What You Can Learn About Titles from “Black Mirror”


Ideally, a title is what initially draws a reader to pick up your book. Sometimes, though, it can put potential readers off entirely.

A title has to be catchy, intriguing and capture the essence of your story as much as possible with just a handful of words.

A bland, misleading or boring title isn’t going to get you any more readers.

Black Mirror is a huge TV show right now and whether you’re a fan, you’ve simply not watched it, or you saw the first episode of the first series and noped out, you’ve definitely heard of it.

Each episode in itself is unique, unconnected and utterly brilliant (okay, minus a few from the newest series). They all have titles that don’t make it apparent what the episode will be about, and usually don’t even make sense until after you’ve watched the show.

However, what amazes me at its brilliance is the title of the whole show – Black Mirror.

In my opinion, it’s one of the best-named TV series ever.

At its most basic level, it literally means the black mirror you see when your phone or tablet screen is locked. This is because the show is primarily about technology.

It’s also the mirror we see ourselves in the most often. It is the way we now view ourselves – and it’s not light and optimistic, it’s just black and dark.

When you switch your phone off, what you see is the caught-off-guard version of yourself that you truly are. Not the Instagram-pretty version or the Facebook-interesting version or the Twitter-funny version. The real you.

Technology is the way we choose to reflect who we are, and when you think about it, is that a positive thing? Or are we reflecting a fake version of our lives, selecting only the best bits, creating an unhealthy competition within society to be the most perfect and Instagram-worthy version of ourselves?

The show itself is sci-fi, or speculative fiction, but each episode is a reflection of society as a whole, normally a hyperbole of how we use technology now, or an exaggeration of the problems technology is presenting to us and the complicated ethics behind it, or a prediction of where it will lead within the coming years and the issues that could have.

The whole show is a black mirror pointed at society, showing us the harsh reality of the way we live our lives using technology. It shows us all the dark bits we pretend not to see, and holds it up to our face so we can’t help but to face the truth.

I honestly think it is so clever that the more you think about the title, the more meanings it has. This is the level of genius detail we should all aim for when we’re looking to name our work.

And, bonus round, I can give you an example of what not to do.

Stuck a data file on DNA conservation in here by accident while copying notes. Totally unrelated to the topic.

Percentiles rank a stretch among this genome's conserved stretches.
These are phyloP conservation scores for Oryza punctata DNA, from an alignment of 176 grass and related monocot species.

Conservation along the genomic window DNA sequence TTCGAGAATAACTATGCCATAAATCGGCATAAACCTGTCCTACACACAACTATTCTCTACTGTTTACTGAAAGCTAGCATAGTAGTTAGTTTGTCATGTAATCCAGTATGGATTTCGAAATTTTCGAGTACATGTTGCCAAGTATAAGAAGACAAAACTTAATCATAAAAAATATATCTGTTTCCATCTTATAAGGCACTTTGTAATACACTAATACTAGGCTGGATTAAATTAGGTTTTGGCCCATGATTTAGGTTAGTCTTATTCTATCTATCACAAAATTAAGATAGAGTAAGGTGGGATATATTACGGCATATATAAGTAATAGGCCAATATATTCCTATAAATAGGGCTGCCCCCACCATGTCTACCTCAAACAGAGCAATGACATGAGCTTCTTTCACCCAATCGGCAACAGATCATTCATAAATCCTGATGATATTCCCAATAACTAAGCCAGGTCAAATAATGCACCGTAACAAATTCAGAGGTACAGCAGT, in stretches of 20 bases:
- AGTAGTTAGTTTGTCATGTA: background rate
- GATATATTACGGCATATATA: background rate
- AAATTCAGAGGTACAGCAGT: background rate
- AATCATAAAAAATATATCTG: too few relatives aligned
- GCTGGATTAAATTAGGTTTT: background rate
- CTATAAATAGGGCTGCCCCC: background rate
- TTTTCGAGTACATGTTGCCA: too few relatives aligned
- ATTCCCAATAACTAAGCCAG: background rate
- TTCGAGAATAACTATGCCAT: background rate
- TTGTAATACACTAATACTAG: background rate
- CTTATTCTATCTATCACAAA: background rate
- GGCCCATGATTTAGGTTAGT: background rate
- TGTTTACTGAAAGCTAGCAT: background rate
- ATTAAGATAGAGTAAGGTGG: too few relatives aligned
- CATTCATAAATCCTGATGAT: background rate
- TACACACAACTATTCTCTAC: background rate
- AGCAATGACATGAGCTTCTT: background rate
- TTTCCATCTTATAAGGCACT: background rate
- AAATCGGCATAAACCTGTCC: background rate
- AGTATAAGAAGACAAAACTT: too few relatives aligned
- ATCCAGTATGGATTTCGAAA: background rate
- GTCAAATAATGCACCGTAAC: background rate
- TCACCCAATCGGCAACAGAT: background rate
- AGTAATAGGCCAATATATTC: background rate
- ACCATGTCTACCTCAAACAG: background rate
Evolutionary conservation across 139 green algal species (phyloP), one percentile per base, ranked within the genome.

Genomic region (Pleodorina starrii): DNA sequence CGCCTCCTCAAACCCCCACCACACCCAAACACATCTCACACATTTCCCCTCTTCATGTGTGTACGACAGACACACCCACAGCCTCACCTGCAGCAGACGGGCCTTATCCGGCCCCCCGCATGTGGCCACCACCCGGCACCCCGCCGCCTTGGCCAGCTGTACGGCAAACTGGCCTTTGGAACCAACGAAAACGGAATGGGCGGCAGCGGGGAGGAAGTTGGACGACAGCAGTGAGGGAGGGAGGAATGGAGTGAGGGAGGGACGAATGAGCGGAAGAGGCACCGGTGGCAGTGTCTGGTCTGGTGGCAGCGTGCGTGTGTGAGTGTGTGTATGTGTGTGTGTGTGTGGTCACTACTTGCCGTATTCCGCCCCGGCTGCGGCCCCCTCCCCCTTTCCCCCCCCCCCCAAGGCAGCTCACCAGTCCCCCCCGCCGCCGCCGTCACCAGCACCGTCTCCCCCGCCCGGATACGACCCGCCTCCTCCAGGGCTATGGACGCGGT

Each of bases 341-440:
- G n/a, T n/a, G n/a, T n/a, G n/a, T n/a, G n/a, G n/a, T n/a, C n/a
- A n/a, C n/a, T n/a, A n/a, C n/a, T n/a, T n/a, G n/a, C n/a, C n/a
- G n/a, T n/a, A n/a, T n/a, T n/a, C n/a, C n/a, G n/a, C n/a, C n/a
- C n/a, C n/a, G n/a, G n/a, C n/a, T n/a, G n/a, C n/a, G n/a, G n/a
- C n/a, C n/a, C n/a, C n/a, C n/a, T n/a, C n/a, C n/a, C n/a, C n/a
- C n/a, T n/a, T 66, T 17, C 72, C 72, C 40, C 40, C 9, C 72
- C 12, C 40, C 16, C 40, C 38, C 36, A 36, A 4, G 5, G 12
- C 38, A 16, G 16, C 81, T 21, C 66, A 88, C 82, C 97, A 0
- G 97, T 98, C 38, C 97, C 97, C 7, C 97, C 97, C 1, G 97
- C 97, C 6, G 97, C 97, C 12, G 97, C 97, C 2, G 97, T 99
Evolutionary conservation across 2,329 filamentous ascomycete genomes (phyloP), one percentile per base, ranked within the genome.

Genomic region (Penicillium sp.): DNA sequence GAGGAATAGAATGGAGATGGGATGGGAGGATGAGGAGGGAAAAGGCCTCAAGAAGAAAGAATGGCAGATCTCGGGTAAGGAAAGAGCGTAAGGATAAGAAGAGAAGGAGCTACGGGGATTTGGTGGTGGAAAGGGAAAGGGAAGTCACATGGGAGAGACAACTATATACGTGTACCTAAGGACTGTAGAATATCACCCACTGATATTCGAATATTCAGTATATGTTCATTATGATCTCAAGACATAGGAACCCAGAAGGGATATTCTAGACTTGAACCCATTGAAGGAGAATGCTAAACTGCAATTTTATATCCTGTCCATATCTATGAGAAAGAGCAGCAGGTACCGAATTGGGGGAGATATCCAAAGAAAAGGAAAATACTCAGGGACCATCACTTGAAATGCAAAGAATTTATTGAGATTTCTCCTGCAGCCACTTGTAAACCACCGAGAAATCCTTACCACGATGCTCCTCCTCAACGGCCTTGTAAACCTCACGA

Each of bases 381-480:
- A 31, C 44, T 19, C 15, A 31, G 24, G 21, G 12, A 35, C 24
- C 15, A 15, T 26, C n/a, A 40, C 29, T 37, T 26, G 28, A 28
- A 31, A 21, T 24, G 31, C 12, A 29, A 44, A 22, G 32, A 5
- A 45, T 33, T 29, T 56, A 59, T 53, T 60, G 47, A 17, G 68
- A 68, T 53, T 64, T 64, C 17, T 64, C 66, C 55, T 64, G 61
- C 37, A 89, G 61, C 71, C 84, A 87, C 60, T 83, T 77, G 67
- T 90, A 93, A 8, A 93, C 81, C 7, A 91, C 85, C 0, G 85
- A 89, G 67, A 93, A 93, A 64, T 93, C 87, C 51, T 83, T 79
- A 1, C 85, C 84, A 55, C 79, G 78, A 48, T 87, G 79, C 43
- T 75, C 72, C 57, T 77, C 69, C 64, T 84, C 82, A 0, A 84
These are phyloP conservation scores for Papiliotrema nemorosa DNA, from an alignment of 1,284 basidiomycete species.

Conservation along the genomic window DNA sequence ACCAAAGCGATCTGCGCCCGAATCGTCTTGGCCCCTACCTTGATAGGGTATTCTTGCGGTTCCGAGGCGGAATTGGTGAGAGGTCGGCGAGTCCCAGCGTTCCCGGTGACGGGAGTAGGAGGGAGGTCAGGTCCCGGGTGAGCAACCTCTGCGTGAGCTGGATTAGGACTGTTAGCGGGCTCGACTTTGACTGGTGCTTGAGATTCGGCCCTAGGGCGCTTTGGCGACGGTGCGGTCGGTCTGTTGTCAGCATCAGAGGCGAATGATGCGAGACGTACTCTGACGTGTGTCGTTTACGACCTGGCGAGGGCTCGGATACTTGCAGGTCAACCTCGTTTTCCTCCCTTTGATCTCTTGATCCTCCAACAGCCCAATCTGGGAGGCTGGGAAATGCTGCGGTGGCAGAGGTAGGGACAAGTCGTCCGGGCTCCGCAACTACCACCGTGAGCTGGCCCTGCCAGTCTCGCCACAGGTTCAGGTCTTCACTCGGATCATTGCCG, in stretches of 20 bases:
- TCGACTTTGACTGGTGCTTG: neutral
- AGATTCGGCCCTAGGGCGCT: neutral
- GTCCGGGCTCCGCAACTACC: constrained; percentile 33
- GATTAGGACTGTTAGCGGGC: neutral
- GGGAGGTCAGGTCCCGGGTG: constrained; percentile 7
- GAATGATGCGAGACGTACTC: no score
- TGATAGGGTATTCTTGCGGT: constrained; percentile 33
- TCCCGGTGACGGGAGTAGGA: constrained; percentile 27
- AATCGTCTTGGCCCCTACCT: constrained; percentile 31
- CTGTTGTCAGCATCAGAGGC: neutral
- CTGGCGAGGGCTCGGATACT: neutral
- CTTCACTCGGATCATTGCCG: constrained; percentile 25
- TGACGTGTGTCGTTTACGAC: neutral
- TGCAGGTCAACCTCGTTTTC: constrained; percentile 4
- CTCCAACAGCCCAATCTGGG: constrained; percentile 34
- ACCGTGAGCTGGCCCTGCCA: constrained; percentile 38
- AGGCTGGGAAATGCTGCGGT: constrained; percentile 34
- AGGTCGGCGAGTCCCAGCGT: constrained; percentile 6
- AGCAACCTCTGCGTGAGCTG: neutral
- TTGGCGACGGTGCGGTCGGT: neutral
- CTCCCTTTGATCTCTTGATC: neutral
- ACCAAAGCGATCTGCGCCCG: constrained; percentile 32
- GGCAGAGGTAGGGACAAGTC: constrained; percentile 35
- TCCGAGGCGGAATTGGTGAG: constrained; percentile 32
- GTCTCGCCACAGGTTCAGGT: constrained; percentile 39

The Maze Runner: The Death Cure.

The death cure? Really? Who approved this generic, boring, inane name? I have a few ideas for better names:

The Final Cure

The Cure for Death

The End of Death

The End of Days

The End of Creativity as We Know It.


Whatever – any of the above would have worked better. And what we got is The Death Cure. There’s no mystery or intrigue or double meaning in that.

When you’re looking to name your work, just remember that it is how the words after the cover are going to be judged and represented. Make it count.

So, my final point is, be a Black Mirror – not a Death Cure.


Getting in the routine of writing


It’s not exactly an inspiring word. When you think of writing, you think of creativity and inspiration and free-flowing ideas – not routine.

But you need it.

Whether you’re a morning person and you can get up a little bit earlier, or an evening person and you don’t mind going to sleep later than normal – you need to find a time either weekly or ideally, daily, where you set aside some dedicated time to write.

Another way to help with getting in this mindset is having a space for writing – a desk, a room, a library, somewhere you can go and know that it’s time to get your head down and start penning your next novel.

Writing isn’t about feeling amazingly inspired all of the time, each time you write a few words. It’s about getting words down on a page, whether you think they’re up to the standard you’d like or not. That’s the purpose of editing.

You type away to your heart’s content to get all of the ideas and words and dialogue and plot onto the page – that’s the fun bit, even when it doesn’t feel like it. Because then, when that bit is done, you need to edit and transform that crap into something structured and meaningful.

And that is not fun.